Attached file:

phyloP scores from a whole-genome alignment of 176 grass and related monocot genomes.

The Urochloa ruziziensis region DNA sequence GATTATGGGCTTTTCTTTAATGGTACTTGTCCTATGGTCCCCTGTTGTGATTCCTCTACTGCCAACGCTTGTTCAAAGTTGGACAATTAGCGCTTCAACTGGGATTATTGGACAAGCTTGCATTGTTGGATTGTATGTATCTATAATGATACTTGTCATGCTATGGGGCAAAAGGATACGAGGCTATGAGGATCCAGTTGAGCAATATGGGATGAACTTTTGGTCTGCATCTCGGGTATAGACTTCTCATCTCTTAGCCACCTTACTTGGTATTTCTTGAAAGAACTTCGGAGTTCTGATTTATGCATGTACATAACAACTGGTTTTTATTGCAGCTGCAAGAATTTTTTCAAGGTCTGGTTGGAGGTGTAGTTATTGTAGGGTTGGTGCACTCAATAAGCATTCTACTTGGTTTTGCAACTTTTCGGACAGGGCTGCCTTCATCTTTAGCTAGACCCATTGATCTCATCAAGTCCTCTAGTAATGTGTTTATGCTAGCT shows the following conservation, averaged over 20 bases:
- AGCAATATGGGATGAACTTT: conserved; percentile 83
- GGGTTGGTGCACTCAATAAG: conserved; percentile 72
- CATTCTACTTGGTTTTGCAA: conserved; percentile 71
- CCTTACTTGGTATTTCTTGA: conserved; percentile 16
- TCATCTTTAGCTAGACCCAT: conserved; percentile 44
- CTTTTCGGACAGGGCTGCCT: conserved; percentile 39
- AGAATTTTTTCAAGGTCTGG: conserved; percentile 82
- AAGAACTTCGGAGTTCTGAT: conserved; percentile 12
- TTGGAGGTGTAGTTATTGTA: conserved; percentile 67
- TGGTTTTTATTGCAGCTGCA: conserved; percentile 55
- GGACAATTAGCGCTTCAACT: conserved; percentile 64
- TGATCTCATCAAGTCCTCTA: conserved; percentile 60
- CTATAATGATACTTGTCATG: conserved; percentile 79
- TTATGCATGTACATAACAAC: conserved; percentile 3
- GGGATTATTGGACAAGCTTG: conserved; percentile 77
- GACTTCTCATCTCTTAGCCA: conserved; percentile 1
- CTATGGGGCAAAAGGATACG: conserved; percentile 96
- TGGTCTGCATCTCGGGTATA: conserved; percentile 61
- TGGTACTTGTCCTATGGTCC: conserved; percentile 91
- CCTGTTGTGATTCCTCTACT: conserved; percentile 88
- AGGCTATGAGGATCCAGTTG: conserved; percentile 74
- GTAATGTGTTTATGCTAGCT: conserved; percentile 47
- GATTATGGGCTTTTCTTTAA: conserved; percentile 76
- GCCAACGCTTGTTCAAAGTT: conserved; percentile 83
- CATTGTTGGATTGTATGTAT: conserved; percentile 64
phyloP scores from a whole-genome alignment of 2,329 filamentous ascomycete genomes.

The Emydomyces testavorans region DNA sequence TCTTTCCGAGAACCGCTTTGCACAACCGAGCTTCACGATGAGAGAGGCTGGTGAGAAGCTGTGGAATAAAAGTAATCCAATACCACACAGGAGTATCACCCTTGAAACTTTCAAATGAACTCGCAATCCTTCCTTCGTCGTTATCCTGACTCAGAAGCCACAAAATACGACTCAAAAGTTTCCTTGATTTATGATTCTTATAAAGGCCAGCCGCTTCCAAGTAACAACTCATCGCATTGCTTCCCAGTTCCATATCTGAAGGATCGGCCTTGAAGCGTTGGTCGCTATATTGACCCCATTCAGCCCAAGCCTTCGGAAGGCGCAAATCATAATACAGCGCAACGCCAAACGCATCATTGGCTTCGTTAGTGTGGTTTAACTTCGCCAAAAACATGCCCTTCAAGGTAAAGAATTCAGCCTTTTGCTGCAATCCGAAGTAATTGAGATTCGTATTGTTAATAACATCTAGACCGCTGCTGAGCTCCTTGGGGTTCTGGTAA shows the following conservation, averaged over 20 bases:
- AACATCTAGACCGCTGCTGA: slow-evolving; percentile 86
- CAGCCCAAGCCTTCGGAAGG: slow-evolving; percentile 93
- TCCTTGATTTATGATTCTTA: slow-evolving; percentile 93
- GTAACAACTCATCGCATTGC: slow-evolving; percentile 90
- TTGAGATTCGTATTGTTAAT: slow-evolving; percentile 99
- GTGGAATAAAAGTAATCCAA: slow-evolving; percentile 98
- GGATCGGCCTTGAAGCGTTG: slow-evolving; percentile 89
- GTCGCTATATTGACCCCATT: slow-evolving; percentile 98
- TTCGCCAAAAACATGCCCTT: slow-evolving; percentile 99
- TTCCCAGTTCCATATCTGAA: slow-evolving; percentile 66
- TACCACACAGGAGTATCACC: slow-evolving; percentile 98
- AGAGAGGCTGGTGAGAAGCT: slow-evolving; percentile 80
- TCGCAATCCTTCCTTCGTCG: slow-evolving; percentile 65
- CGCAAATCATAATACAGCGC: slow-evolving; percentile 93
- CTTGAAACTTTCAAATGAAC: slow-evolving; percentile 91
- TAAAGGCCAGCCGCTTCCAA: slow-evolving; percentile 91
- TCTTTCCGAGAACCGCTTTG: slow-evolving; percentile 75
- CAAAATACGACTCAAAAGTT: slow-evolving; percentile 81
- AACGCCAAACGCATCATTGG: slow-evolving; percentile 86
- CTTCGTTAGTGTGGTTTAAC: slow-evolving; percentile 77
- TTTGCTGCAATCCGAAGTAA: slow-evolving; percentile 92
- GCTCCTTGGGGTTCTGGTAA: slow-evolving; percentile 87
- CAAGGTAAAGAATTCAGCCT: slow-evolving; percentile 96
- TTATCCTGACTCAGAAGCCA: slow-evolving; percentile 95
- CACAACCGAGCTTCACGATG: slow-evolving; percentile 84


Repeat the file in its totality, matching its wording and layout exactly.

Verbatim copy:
phyloP scores from a whole-genome alignment of 176 grass and related monocot genomes.

The Urochloa ruziziensis region DNA sequence GATTATGGGCTTTTCTTTAATGGTACTTGTCCTATGGTCCCCTGTTGTGATTCCTCTACTGCCAACGCTTGTTCAAAGTTGGACAATTAGCGCTTCAACTGGGATTATTGGACAAGCTTGCATTGTTGGATTGTATGTATCTATAATGATACTTGTCATGCTATGGGGCAAAAGGATACGAGGCTATGAGGATCCAGTTGAGCAATATGGGATGAACTTTTGGTCTGCATCTCGGGTATAGACTTCTCATCTCTTAGCCACCTTACTTGGTATTTCTTGAAAGAACTTCGGAGTTCTGATTTATGCATGTACATAACAACTGGTTTTTATTGCAGCTGCAAGAATTTTTTCAAGGTCTGGTTGGAGGTGTAGTTATTGTAGGGTTGGTGCACTCAATAAGCATTCTACTTGGTTTTGCAACTTTTCGGACAGGGCTGCCTTCATCTTTAGCTAGACCCATTGATCTCATCAAGTCCTCTAGTAATGTGTTTATGCTAGCT shows the following conservation, averaged over 20 bases:
- AGCAATATGGGATGAACTTT: conserved; percentile 83
- GGGTTGGTGCACTCAATAAG: conserved; percentile 72
- CATTCTACTTGGTTTTGCAA: conserved; percentile 71
- CCTTACTTGGTATTTCTTGA: conserved; percentile 16
- TCATCTTTAGCTAGACCCAT: conserved; percentile 44
- CTTTTCGGACAGGGCTGCCT: conserved; percentile 39
- AGAATTTTTTCAAGGTCTGG: conserved; percentile 82
- AAGAACTTCGGAGTTCTGAT: conserved; percentile 12
- TTGGAGGTGTAGTTATTGTA: conserved; percentile 67
- TGGTTTTTATTGCAGCTGCA: conserved; percentile 55
- GGACAATTAGCGCTTCAACT: conserved; percentile 64
- TGATCTCATCAAGTCCTCTA: conserved; percentile 60
- CTATAATGATACTTGTCATG: conserved; percentile 79
- TTATGCATGTACATAACAAC: conserved; percentile 3
- GGGATTATTGGACAAGCTTG: conserved; percentile 77
- GACTTCTCATCTCTTAGCCA: conserved; percentile 1
- CTATGGGGCAAAAGGATACG: conserved; percentile 96
- TGGTCTGCATCTCGGGTATA: conserved; percentile 61
- TGGTACTTGTCCTATGGTCC: conserved; percentile 91
- CCTGTTGTGATTCCTCTACT: conserved; percentile 88
- AGGCTATGAGGATCCAGTTG: conserved; percentile 74
- GTAATGTGTTTATGCTAGCT: conserved; percentile 47
- GATTATGGGCTTTTCTTTAA: conserved; percentile 76
- GCCAACGCTTGTTCAAAGTT: conserved; percentile 83
- CATTGTTGGATTGTATGTAT: conserved; percentile 64
phyloP scores from a whole-genome alignment of 2,329 filamentous ascomycete genomes.

The Emydomyces testavorans region DNA sequence TCTTTCCGAGAACCGCTTTGCACAACCGAGCTTCACGATGAGAGAGGCTGGTGAGAAGCTGTGGAATAAAAGTAATCCAATACCACACAGGAGTATCACCCTTGAAACTTTCAAATGAACTCGCAATCCTTCCTTCGTCGTTATCCTGACTCAGAAGCCACAAAATACGACTCAAAAGTTTCCTTGATTTATGATTCTTATAAAGGCCAGCCGCTTCCAAGTAACAACTCATCGCATTGCTTCCCAGTTCCATATCTGAAGGATCGGCCTTGAAGCGTTGGTCGCTATATTGACCCCATTCAGCCCAAGCCTTCGGAAGGCGCAAATCATAATACAGCGCAACGCCAAACGCATCATTGGCTTCGTTAGTGTGGTTTAACTTCGCCAAAAACATGCCCTTCAAGGTAAAGAATTCAGCCTTTTGCTGCAATCCGAAGTAATTGAGATTCGTATTGTTAATAACATCTAGACCGCTGCTGAGCTCCTTGGGGTTCTGGTAA shows the following conservation, averaged over 20 bases:
- AACATCTAGACCGCTGCTGA: slow-evolving; percentile 86
- CAGCCCAAGCCTTCGGAAGG: slow-evolving; percentile 93
- TCCTTGATTTATGATTCTTA: slow-evolving; percentile 93
- GTAACAACTCATCGCATTGC: slow-evolving; percentile 90
- TTGAGATTCGTATTGTTAAT: slow-evolving; percentile 99
- GTGGAATAAAAGTAATCCAA: slow-evolving; percentile 98
- GGATCGGCCTTGAAGCGTTG: slow-evolving; percentile 89
- GTCGCTATATTGACCCCATT: slow-evolving; percentile 98
- TTCGCCAAAAACATGCCCTT: slow-evolving; percentile 99
- TTCCCAGTTCCATATCTGAA: slow-evolving; percentile 66
- TACCACACAGGAGTATCACC: slow-evolving; percentile 98
- AGAGAGGCTGGTGAGAAGCT: slow-evolving; percentile 80
- TCGCAATCCTTCCTTCGTCG: slow-evolving; percentile 65
- CGCAAATCATAATACAGCGC: slow-evolving; percentile 93
- CTTGAAACTTTCAAATGAAC: slow-evolving; percentile 91
- TAAAGGCCAGCCGCTTCCAA: slow-evolving; percentile 91
- TCTTTCCGAGAACCGCTTTG: slow-evolving; percentile 75
- CAAAATACGACTCAAAAGTT: slow-evolving; percentile 81
- AACGCCAAACGCATCATTGG: slow-evolving; percentile 86
- CTTCGTTAGTGTGGTTTAAC: slow-evolving; percentile 77
- TTTGCTGCAATCCGAAGTAA: slow-evolving; percentile 92
- GCTCCTTGGGGTTCTGGTAA: slow-evolving; percentile 87
- CAAGGTAAAGAATTCAGCCT: slow-evolving; percentile 96
- TTATCCTGACTCAGAAGCCA: slow-evolving; percentile 95
- CACAACCGAGCTTCACGATG: slow-evolving; percentile 84